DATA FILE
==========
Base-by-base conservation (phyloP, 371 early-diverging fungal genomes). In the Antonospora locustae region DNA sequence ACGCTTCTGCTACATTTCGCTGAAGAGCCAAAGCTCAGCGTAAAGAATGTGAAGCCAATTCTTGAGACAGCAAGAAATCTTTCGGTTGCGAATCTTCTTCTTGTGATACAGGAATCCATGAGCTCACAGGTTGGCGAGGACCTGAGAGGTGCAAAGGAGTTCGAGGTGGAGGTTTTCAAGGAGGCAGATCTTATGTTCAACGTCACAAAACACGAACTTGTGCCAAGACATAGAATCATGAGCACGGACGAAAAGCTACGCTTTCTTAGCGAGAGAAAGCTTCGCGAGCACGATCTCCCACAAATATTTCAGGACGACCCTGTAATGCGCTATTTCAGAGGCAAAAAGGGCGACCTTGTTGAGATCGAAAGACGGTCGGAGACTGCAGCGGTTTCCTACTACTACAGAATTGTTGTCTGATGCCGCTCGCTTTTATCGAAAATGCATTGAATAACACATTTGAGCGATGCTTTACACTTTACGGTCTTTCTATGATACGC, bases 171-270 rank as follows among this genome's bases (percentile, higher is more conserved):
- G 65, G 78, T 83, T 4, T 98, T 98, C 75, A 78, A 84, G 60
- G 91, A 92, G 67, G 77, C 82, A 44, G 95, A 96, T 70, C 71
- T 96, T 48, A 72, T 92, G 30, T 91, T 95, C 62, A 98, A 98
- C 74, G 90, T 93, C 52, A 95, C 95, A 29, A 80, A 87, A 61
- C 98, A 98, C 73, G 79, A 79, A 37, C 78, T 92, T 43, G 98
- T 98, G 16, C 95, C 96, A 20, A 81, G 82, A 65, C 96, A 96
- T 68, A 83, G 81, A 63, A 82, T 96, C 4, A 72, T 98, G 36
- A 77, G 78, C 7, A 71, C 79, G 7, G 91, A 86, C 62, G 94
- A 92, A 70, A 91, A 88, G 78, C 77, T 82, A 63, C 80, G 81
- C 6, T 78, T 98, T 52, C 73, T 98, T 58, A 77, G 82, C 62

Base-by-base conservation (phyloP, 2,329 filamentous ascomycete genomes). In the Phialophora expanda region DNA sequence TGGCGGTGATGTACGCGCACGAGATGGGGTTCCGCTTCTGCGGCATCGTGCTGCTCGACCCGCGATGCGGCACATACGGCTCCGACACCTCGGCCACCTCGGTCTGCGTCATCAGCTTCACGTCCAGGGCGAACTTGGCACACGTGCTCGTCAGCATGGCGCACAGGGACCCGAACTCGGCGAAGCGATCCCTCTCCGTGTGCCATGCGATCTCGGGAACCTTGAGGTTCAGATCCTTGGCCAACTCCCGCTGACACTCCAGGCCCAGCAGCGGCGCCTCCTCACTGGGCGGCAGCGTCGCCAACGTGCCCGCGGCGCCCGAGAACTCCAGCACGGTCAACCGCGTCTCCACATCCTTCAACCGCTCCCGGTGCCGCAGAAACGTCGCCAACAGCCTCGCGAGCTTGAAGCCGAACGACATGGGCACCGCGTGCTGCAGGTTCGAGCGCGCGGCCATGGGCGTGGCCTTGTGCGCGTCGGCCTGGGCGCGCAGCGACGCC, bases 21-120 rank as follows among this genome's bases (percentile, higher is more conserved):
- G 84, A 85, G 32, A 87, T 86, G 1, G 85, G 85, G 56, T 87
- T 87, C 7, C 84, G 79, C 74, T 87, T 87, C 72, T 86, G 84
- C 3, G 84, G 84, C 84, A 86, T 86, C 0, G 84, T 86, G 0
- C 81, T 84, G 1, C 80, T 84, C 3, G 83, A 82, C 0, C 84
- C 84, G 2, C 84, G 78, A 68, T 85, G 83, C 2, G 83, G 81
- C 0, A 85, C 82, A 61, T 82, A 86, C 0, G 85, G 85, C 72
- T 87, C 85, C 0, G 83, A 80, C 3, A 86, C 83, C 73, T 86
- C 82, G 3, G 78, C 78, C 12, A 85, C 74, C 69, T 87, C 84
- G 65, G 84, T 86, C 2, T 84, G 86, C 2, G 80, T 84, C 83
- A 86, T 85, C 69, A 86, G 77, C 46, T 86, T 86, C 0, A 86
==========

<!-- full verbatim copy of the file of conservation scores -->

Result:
Base-by-base conservation (phyloP, 371 early-diverging fungal genomes). In the Antonospora locustae region DNA sequence ACGCTTCTGCTACATTTCGCTGAAGAGCCAAAGCTCAGCGTAAAGAATGTGAAGCCAATTCTTGAGACAGCAAGAAATCTTTCGGTTGCGAATCTTCTTCTTGTGATACAGGAATCCATGAGCTCACAGGTTGGCGAGGACCTGAGAGGTGCAAAGGAGTTCGAGGTGGAGGTTTTCAAGGAGGCAGATCTTATGTTCAACGTCACAAAACACGAACTTGTGCCAAGACATAGAATCATGAGCACGGACGAAAAGCTACGCTTTCTTAGCGAGAGAAAGCTTCGCGAGCACGATCTCCCACAAATATTTCAGGACGACCCTGTAATGCGCTATTTCAGAGGCAAAAAGGGCGACCTTGTTGAGATCGAAAGACGGTCGGAGACTGCAGCGGTTTCCTACTACTACAGAATTGTTGTCTGATGCCGCTCGCTTTTATCGAAAATGCATTGAATAACACATTTGAGCGATGCTTTACACTTTACGGTCTTTCTATGATACGC, bases 171-270 rank as follows among this genome's bases (percentile, higher is more conserved):
- G 65, G 78, T 83, T 4, T 98, T 98, C 75, A 78, A 84, G 60
- G 91, A 92, G 67, G 77, C 82, A 44, G 95, A 96, T 70, C 71
- T 96, T 48, A 72, T 92, G 30, T 91, T 95, C 62, A 98, A 98
- C 74, G 90, T 93, C 52, A 95, C 95, A 29, A 80, A 87, A 61
- C 98, A 98, C 73, G 79, A 79, A 37, C 78, T 92, T 43, G 98
- T 98, G 16, C 95, C 96, A 20, A 81, G 82, A 65, C 96, A 96
- T 68, A 83, G 81, A 63, A 82, T 96, C 4, A 72, T 98, G 36
- A 77, G 78, C 7, A 71, C 79, G 7, G 91, A 86, C 62, G 94
- A 92, A 70, A 91, A 88, G 78, C 77, T 82, A 63, C 80, G 81
- C 6, T 78, T 98, T 52, C 73, T 98, T 58, A 77, G 82, C 62

Base-by-base conservation (phyloP, 2,329 filamentous ascomycete genomes). In the Phialophora expanda region DNA sequence TGGCGGTGATGTACGCGCACGAGATGGGGTTCCGCTTCTGCGGCATCGTGCTGCTCGACCCGCGATGCGGCACATACGGCTCCGACACCTCGGCCACCTCGGTCTGCGTCATCAGCTTCACGTCCAGGGCGAACTTGGCACACGTGCTCGTCAGCATGGCGCACAGGGACCCGAACTCGGCGAAGCGATCCCTCTCCGTGTGCCATGCGATCTCGGGAACCTTGAGGTTCAGATCCTTGGCCAACTCCCGCTGACACTCCAGGCCCAGCAGCGGCGCCTCCTCACTGGGCGGCAGCGTCGCCAACGTGCCCGCGGCGCCCGAGAACTCCAGCACGGTCAACCGCGTCTCCACATCCTTCAACCGCTCCCGGTGCCGCAGAAACGTCGCCAACAGCCTCGCGAGCTTGAAGCCGAACGACATGGGCACCGCGTGCTGCAGGTTCGAGCGCGCGGCCATGGGCGTGGCCTTGTGCGCGTCGGCCTGGGCGCGCAGCGACGCC, bases 21-120 rank as follows among this genome's bases (percentile, higher is more conserved):
- G 84, A 85, G 32, A 87, T 86, G 1, G 85, G 85, G 56, T 87
- T 87, C 7, C 84, G 79, C 74, T 87, T 87, C 72, T 86, G 84
- C 3, G 84, G 84, C 84, A 86, T 86, C 0, G 84, T 86, G 0
- C 81, T 84, G 1, C 80, T 84, C 3, G 83, A 82, C 0, C 84
- C 84, G 2, C 84, G 78, A 68, T 85, G 83, C 2, G 83, G 81
- C 0, A 85, C 82, A 61, T 82, A 86, C 0, G 85, G 85, C 72
- T 87, C 85, C 0, G 83, A 80, C 3, A 86, C 83, C 73, T 86
- C 82, G 3, G 78, C 78, C 12, A 85, C 74, C 69, T 87, C 84
- G 65, G 84, T 86, C 2, T 84, G 86, C 2, G 80, T 84, C 83
- A 86, T 85, C 69, A 86, G 77, C 46, T 86, T 86, C 0, A 86